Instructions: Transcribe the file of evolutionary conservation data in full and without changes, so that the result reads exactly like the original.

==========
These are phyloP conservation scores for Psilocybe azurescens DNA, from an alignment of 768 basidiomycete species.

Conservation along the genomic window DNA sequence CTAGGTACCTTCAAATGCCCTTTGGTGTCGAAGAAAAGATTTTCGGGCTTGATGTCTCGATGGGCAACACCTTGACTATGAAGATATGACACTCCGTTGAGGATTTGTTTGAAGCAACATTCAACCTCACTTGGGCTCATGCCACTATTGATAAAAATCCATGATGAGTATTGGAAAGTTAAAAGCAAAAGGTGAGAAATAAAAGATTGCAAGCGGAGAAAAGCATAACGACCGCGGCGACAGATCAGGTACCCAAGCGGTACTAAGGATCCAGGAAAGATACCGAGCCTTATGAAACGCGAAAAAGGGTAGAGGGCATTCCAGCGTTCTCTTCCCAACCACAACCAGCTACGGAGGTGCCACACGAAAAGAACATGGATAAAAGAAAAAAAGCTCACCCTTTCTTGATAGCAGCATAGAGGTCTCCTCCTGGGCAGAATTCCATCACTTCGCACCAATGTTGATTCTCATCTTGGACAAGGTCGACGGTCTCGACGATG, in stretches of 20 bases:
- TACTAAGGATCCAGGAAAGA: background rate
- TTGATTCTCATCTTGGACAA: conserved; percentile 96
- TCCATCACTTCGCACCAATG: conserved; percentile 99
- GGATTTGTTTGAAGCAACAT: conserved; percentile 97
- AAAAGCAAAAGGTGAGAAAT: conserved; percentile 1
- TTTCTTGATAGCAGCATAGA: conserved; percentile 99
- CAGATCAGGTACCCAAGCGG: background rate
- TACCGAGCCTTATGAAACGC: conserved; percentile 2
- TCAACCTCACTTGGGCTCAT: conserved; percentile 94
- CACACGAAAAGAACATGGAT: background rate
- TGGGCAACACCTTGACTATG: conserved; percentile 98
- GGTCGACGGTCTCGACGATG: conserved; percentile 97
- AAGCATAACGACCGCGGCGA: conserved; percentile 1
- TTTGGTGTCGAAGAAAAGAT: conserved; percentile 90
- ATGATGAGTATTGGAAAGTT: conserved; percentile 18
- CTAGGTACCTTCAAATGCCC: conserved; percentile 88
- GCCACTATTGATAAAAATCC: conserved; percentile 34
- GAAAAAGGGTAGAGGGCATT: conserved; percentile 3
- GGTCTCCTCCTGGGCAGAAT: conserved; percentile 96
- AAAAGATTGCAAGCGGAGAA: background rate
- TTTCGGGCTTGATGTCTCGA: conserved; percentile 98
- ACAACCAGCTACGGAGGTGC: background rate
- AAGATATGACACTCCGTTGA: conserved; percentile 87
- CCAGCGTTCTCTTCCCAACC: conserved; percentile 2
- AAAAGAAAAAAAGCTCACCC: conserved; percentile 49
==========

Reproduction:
These are phyloP conservation scores for Psilocybe azurescens DNA, from an alignment of 768 basidiomycete species.

Conservation along the genomic window DNA sequence CTAGGTACCTTCAAATGCCCTTTGGTGTCGAAGAAAAGATTTTCGGGCTTGATGTCTCGATGGGCAACACCTTGACTATGAAGATATGACACTCCGTTGAGGATTTGTTTGAAGCAACATTCAACCTCACTTGGGCTCATGCCACTATTGATAAAAATCCATGATGAGTATTGGAAAGTTAAAAGCAAAAGGTGAGAAATAAAAGATTGCAAGCGGAGAAAAGCATAACGACCGCGGCGACAGATCAGGTACCCAAGCGGTACTAAGGATCCAGGAAAGATACCGAGCCTTATGAAACGCGAAAAAGGGTAGAGGGCATTCCAGCGTTCTCTTCCCAACCACAACCAGCTACGGAGGTGCCACACGAAAAGAACATGGATAAAAGAAAAAAAGCTCACCCTTTCTTGATAGCAGCATAGAGGTCTCCTCCTGGGCAGAATTCCATCACTTCGCACCAATGTTGATTCTCATCTTGGACAAGGTCGACGGTCTCGACGATG, in stretches of 20 bases:
- TACTAAGGATCCAGGAAAGA: background rate
- TTGATTCTCATCTTGGACAA: conserved; percentile 96
- TCCATCACTTCGCACCAATG: conserved; percentile 99
- GGATTTGTTTGAAGCAACAT: conserved; percentile 97
- AAAAGCAAAAGGTGAGAAAT: conserved; percentile 1
- TTTCTTGATAGCAGCATAGA: conserved; percentile 99
- CAGATCAGGTACCCAAGCGG: background rate
- TACCGAGCCTTATGAAACGC: conserved; percentile 2
- TCAACCTCACTTGGGCTCAT: conserved; percentile 94
- CACACGAAAAGAACATGGAT: background rate
- TGGGCAACACCTTGACTATG: conserved; percentile 98
- GGTCGACGGTCTCGACGATG: conserved; percentile 97
- AAGCATAACGACCGCGGCGA: conserved; percentile 1
- TTTGGTGTCGAAGAAAAGAT: conserved; percentile 90
- ATGATGAGTATTGGAAAGTT: conserved; percentile 18
- CTAGGTACCTTCAAATGCCC: conserved; percentile 88
- GCCACTATTGATAAAAATCC: conserved; percentile 34
- GAAAAAGGGTAGAGGGCATT: conserved; percentile 3
- GGTCTCCTCCTGGGCAGAAT: conserved; percentile 96
- AAAAGATTGCAAGCGGAGAA: background rate
- TTTCGGGCTTGATGTCTCGA: conserved; percentile 98
- ACAACCAGCTACGGAGGTGC: background rate
- AAGATATGACACTCCGTTGA: conserved; percentile 87
- CCAGCGTTCTCTTCCCAACC: conserved; percentile 2
- AAAAGAAAAAAAGCTCACCC: conserved; percentile 49